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Bouyancy after paint and top coat
9 replies to this topic
Posted 16 February 2009 - 09:30 AM
Is there some material that you can inject into a crankbait body to make it more bouyant than just an open air space?
Something like Plumbers caulk or similar? Mostly on suspending
jerks afer paint and D2t top coat, they seem to sink and not suspend, im thinking i can drill a hole and inject something to add
additional bouyancy to offset the extra weight... also i heat the
devcon to thin it out as mush as possile, but still have issues..
Posted 16 February 2009 - 11:04 AM
I don't know if there is anything more buoyant than air that you would want to put in your baits. Helium is readily available and it is more buoyant than air but it's not practical to fill your cranks with helium.
There are others here who will be able to boil every available material down to a specific gravity but I don't think you'll get anything lighter than air into a bait. Is there a reason you can't just leave the cavity empty? Is that not enough buoyancy?
Posted 16 February 2009 - 11:31 AM
I kinda figured that an empty chamber would be the best, I need to get more detailed, What im doing is reworking a hard swimbait to be about 1" shorter, like 3" long instead of 4", This makes that swimbait a lot more interesting to our little Ohio bass. When im done with mods, paint and top coat it makes the floater model into a slow sink (not a problem) but i can think of times when the floater would be the best.. actually i would like them all to float and add weight when needed. I had one that i drilled 4 - 1/8" holes evenly spaced from the hook hanger to the line tie and installed 4 wood dowls, this seemed to help, but i think its because the keel weight is located in this area so it lighten it up some and also ballance the lure out.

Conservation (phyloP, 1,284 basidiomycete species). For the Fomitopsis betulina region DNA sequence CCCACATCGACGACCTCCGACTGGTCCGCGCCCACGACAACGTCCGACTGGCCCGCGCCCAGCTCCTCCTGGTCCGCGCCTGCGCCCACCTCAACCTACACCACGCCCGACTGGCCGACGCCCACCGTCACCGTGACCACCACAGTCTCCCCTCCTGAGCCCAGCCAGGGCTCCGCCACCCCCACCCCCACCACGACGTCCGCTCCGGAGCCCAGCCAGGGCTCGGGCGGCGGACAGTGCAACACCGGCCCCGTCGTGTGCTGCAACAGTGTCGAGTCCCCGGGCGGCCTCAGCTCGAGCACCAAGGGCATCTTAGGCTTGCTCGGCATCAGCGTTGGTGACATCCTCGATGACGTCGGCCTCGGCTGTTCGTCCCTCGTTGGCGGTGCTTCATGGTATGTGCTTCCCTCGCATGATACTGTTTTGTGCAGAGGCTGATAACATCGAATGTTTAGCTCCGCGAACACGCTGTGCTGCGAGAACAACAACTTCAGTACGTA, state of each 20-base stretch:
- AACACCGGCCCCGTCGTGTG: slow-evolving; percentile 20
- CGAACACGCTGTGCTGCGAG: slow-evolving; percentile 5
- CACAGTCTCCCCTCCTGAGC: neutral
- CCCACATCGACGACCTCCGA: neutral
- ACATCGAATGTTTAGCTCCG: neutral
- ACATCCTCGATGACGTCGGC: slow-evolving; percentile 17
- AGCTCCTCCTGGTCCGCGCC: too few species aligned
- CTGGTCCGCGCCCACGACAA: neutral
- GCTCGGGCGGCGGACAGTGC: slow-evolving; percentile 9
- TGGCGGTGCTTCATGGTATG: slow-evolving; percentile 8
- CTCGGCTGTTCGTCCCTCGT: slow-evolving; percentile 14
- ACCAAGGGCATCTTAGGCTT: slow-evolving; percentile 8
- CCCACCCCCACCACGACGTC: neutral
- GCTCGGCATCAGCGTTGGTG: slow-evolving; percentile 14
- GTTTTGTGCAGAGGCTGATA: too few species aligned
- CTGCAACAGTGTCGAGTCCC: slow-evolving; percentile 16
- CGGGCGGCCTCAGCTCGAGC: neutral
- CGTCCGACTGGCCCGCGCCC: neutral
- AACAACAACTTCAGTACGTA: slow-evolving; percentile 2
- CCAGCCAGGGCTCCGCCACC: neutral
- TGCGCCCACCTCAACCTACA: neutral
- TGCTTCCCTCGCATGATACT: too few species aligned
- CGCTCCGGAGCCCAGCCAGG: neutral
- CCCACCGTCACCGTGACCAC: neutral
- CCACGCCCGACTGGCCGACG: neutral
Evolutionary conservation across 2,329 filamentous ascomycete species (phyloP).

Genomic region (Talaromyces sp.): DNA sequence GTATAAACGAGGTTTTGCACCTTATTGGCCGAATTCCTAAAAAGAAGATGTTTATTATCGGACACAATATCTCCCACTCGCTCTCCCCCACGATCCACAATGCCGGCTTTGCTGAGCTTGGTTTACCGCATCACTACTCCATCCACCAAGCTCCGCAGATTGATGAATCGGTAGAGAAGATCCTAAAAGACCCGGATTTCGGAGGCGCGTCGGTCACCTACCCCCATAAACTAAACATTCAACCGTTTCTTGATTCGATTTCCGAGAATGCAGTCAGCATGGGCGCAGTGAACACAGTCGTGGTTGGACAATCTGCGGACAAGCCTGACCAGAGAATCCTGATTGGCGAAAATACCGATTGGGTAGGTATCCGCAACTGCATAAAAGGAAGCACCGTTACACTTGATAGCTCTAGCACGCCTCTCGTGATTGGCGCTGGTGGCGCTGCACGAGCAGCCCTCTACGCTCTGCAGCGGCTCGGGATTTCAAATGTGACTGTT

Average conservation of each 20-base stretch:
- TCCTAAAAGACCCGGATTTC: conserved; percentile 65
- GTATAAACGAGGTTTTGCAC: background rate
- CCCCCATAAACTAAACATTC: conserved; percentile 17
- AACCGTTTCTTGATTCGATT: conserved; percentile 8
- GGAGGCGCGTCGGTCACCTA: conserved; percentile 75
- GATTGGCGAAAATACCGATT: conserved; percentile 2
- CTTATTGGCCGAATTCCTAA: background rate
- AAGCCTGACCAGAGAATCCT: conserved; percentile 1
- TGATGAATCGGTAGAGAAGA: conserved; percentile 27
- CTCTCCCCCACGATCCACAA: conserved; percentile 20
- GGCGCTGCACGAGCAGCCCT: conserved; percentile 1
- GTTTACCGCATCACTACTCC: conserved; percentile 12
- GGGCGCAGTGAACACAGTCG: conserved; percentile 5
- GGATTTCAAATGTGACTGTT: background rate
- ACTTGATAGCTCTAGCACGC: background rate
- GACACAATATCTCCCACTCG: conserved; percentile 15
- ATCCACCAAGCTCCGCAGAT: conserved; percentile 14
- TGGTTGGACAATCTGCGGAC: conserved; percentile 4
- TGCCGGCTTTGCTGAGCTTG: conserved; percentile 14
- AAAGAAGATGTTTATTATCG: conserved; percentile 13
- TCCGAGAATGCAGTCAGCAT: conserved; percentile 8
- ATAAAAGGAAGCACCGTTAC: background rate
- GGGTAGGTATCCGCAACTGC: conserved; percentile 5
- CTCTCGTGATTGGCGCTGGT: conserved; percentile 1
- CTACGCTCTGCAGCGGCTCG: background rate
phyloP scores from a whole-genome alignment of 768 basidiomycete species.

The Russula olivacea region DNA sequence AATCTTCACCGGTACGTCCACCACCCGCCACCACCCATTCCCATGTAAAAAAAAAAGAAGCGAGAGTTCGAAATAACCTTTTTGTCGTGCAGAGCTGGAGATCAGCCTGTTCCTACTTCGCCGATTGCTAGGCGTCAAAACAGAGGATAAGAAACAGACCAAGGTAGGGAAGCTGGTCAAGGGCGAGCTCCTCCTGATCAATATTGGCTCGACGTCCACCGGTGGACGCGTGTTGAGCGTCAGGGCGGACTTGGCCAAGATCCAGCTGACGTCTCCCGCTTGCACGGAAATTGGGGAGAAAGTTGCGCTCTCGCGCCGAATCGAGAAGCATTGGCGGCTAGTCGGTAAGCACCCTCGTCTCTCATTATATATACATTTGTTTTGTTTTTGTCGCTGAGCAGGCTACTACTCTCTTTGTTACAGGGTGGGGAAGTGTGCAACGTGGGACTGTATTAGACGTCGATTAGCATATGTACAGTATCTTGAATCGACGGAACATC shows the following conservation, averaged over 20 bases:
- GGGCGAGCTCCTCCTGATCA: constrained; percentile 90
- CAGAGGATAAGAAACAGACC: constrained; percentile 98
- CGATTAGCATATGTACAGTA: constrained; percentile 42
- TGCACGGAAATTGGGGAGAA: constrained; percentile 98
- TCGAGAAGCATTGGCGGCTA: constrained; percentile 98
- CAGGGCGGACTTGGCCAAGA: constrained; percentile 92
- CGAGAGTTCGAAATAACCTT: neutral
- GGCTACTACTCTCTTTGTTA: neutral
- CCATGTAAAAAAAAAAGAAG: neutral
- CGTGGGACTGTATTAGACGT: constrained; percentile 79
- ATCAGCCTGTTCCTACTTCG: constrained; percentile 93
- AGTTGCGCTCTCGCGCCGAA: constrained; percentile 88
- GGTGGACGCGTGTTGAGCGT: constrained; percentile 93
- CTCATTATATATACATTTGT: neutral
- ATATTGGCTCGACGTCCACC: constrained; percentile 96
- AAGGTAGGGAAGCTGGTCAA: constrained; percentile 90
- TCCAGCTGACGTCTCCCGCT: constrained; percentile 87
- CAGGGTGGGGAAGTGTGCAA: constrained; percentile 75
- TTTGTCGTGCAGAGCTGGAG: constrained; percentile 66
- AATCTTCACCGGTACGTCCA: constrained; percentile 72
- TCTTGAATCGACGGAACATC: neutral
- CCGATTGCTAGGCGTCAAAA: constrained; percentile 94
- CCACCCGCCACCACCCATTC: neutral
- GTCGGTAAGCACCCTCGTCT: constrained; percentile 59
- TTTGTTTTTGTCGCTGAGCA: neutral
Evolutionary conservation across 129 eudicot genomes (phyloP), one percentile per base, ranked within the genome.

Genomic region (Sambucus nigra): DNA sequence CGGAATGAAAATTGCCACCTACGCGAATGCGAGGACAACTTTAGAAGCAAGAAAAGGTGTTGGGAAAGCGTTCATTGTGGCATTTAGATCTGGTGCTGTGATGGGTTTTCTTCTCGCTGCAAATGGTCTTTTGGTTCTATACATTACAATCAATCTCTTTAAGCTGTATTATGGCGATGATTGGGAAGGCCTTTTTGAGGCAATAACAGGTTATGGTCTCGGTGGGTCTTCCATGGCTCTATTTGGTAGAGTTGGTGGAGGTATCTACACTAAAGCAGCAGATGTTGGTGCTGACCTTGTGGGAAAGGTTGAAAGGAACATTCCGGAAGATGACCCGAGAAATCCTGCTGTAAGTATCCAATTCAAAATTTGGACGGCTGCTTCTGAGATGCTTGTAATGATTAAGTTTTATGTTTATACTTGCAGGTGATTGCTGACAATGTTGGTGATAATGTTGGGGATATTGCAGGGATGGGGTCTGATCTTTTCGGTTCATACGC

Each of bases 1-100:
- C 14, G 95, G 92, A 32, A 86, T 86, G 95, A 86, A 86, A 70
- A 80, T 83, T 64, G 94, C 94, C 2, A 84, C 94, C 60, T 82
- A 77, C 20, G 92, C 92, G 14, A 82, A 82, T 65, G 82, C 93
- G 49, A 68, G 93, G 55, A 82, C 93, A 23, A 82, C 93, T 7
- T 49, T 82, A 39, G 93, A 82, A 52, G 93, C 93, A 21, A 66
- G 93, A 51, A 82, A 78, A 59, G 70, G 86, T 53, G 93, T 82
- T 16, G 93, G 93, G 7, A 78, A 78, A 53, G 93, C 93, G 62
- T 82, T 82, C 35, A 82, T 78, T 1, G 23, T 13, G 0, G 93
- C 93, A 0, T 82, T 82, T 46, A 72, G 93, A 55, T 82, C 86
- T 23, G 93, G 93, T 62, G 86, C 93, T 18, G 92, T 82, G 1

used smaller split rings and smaller lighter hook.
Posted 16 February 2009 - 11:37 AM
No matter what you put into the lure it's going to be heavier than air, so you replacing the air with something heavier, so you're making the bait heavier.
Kind of like with boats. A lot of people seem to think adding foam will increase the flotation of the boat, while you're really just adding weight. The foam does add flotation, but only once the boat is full of water.
Posted 16 February 2009 - 12:33 PM
Unless you inject them with helium or hydrogen, anything you add just makes them heavier:). On a bass-size bait, the paint and a coat of D2T adds about .03 oz to the weight. Not much but considerable on a small jerkbait, especially a suspending model. You might try sanding the old finish off before repainting, then using a thinner clearcoat like Dick Nite, or a thinned D2T. You could also drill a hole and remove some of the lead shot ballast, maybe replace it with glass or plastic beads to reduce weight.
Posted 16 February 2009 - 07:02 PM
Ideally, if you could sacrifice one bait, or if one brakes, open it up and figure out exactly how and where it's weighted. The original ballast is meant to offset a certain volume bait, which you've now cut down, say roughly a quarter. so If there is a lead shot, perhaps you could drill it out and replace it with a smaller split shot or brass bead. This would also increase the action of your shortened bait, and/or increasing back hook size if neccessary.
Posted 16 February 2009 - 07:08 PM
Yes, what Clemmy said.
You have already re-arranged the tail, so a few more exploratory holes wouldn't hurt, to find the ideal solution.
Posted 17 February 2009 - 11:28 AM
Increasing line size "Mono"can dramatically effect sink rate.
Posted 17 February 2009 - 01:00 PM
One bait I held up to a desk lamp and I can see the keel or counterweight in the nose section, I drilled 4 holes thru it and plugged with the wood dowl. Man that was the ticket It really
made the differance.. thanks
Posted 17 February 2009 - 01:27 PM
Thanks for the feedback, it too makes a difference.
Using the lamp was a very good idea, good tip.